Saturday, November 24, 2007

Picture contest- Week 3- November 25

Welcome to the Third Week of the Second Annual Mears Garden Picture Contest for 2007. Thanksgiving is over. We had our first snow, about an inch if that counts. There is nothing like snow on the ground to put a punctuation mark on the end of the garden season. On the other hand it melted and I did buy some sale daffodils yesterday. I have been sticking them around the yard. Maybe the season is not done until the ground is completely frozen.

For those of you that missed the information about the Contest please either read the Week 1 entry on the blog or the information at the end of this post. Basically we are voting each week for a favorite flower picture. At the end of 12 weeks the winners and some runnerups will advance to the final rounds. Votes are due by Saturday at midnight.

Throughout the contest I do three things.
First I tell you about the vote totals from last week.
Second I tell you about this week’s pictures.
Finally I give you the bonus section, with a few extra pictures on the blog.
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Voting week 2
#1 closeup nymph 14+5 =19.... 25%
#2 daffodil 5+2 =7..... 9.2%
#3 spider lily 17+4 =21.... 27.6%
# 4 peony 19+10= 29.... 38.2%

The first number is the electronic vote and the second is the write in vote(email)

The peony wins after a spirited contest. The online voting stayed close all week. Trailing the field was the daffodil, but its supporters were really committed.
For those of you following the contest among the potential wildcard contestants, the Spider daylily finished with 27%. This compares with the first week’s runnerup, the calla lily’s, 28%. As in so many things every vote counts. If you really like a picture go find someone else and get them to vote too.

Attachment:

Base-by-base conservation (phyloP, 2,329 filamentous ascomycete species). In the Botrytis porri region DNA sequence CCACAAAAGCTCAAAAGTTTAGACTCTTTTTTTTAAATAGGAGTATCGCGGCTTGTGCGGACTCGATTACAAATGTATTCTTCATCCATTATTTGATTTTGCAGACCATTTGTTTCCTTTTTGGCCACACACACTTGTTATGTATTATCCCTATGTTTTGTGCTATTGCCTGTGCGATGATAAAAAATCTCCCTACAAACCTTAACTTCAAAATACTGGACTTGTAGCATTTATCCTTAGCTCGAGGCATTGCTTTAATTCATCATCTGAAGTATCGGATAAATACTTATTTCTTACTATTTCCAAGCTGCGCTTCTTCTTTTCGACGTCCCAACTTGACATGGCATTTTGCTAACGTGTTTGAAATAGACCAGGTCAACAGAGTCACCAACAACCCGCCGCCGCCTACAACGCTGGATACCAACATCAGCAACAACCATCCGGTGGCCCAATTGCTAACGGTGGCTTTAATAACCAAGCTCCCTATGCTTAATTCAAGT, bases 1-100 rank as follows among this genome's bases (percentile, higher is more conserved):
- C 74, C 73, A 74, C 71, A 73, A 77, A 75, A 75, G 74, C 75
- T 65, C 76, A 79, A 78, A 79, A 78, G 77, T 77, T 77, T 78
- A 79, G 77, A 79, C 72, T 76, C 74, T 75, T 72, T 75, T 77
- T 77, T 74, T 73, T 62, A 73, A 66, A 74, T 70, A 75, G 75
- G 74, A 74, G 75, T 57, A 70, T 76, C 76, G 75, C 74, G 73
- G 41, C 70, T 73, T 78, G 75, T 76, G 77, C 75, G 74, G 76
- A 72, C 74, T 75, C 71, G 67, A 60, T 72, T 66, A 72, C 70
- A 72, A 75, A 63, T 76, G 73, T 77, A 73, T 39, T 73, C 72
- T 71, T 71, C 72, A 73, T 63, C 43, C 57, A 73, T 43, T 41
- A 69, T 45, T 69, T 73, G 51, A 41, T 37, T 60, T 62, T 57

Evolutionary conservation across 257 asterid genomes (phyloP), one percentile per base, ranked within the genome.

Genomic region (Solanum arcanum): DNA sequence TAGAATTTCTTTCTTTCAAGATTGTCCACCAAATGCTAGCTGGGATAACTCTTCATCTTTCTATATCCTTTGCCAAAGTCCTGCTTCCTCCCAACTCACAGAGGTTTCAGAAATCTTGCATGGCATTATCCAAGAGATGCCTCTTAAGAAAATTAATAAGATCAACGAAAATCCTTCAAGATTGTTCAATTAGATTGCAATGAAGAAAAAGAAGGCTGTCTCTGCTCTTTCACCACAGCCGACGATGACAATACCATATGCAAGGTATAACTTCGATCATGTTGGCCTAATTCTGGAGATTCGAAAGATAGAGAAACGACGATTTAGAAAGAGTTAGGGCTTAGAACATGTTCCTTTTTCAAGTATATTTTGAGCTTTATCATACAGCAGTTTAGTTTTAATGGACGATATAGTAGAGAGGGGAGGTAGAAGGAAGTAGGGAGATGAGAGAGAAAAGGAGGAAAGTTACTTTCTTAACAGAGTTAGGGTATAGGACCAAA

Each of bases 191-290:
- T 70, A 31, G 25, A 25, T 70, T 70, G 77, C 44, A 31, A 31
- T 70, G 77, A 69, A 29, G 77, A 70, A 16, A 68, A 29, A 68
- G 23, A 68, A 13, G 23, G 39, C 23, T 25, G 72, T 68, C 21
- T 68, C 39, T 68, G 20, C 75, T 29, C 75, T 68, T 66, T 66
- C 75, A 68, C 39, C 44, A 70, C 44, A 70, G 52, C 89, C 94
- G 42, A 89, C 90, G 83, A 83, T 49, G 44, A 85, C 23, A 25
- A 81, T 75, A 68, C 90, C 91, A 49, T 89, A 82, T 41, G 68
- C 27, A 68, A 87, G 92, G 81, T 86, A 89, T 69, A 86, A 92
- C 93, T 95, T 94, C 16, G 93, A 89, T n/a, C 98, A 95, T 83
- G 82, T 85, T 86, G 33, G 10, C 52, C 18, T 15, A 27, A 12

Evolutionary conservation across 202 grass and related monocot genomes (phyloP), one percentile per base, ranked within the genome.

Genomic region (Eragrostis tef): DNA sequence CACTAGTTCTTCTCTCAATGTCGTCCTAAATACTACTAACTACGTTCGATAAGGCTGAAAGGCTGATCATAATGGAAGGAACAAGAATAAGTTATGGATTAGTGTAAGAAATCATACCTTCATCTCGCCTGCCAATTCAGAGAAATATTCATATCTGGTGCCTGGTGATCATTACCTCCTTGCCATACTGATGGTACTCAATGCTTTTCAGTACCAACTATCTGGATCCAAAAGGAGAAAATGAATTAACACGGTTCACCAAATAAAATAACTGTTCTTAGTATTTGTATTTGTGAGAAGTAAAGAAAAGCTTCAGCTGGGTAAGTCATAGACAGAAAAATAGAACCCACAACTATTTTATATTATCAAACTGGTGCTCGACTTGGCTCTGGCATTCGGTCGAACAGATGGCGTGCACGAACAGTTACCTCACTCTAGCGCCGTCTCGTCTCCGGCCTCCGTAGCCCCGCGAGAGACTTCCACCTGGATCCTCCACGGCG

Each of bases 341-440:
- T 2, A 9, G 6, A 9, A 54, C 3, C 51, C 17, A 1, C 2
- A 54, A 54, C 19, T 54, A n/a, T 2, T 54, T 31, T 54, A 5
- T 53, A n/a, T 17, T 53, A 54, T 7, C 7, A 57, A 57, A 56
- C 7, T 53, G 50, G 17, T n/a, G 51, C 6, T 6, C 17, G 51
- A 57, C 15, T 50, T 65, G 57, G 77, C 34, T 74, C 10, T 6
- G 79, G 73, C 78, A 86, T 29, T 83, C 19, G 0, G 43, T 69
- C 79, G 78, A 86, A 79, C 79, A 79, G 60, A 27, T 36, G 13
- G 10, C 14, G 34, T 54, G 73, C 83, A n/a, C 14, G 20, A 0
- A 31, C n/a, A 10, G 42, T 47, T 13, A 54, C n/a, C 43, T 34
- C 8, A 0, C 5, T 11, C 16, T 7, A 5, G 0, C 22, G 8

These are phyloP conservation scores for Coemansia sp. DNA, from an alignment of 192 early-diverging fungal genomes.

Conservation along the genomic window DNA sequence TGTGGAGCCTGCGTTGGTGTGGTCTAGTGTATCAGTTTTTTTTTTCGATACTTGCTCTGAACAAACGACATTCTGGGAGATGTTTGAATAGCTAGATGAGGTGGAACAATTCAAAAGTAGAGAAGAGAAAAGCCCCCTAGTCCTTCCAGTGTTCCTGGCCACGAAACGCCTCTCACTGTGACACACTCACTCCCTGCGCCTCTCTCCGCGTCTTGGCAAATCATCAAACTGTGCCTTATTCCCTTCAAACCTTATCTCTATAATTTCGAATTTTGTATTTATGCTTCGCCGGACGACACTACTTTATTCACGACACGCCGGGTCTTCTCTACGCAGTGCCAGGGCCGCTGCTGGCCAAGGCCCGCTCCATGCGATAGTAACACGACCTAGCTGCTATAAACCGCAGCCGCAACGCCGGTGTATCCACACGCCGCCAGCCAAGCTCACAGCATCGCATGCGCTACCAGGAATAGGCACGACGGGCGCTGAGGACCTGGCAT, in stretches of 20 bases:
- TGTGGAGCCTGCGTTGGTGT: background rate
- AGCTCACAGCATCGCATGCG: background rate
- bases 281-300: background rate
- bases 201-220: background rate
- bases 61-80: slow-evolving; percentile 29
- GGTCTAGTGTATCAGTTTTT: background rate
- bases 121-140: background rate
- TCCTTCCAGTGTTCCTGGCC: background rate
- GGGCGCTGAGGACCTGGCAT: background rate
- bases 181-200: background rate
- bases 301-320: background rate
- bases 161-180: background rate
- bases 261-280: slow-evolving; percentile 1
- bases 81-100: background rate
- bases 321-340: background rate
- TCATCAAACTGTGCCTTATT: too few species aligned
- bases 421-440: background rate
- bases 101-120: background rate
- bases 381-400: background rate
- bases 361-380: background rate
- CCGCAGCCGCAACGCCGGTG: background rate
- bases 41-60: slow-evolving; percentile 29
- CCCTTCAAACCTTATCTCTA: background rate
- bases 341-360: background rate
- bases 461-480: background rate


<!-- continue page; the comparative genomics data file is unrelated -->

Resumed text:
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This week’s pictures
1- Michigan Lily- This is a species lily that I know as a Michigan Lily. A “species” something is a plant found in the wild. It is not hybridized. In the world of wildflowers a plant can often be called many things, usually in different parts of the country.














2- Pink Waterlily. This is one of the hearty water lilies that lives in our pond. They stay out all winter. They really are rather magnificent. They not only survive over the winter, but each spring, when I clean the pond, I have several pots with the tubers having grown over the edge of the pots. The only thing to do at that point is to break them off and find them homes. If you ever have a pond that needs a waterlily, let me know in the early spring.













3- Caladium party. I grow caladium, a not hearty bulb from Florida. It does not want to grow until the temperature in the ground gets to 70 degrees. Even with global warming that does not happen here in Iowa until almost June. They grow in the shade, come in many colors, and pose for many pictures, particularly in the early morning. This picture was taken on August 10. Did I say August? They really brighten up the garden in August and September. I do not bother to bring them in each fall. Each year I just get more bulbs, start them inside, and enjoy them even in the deeper shade. These were directly under the crab apple trees. They do not seem to need much water. I absolutely recommend them for a companion for hosta.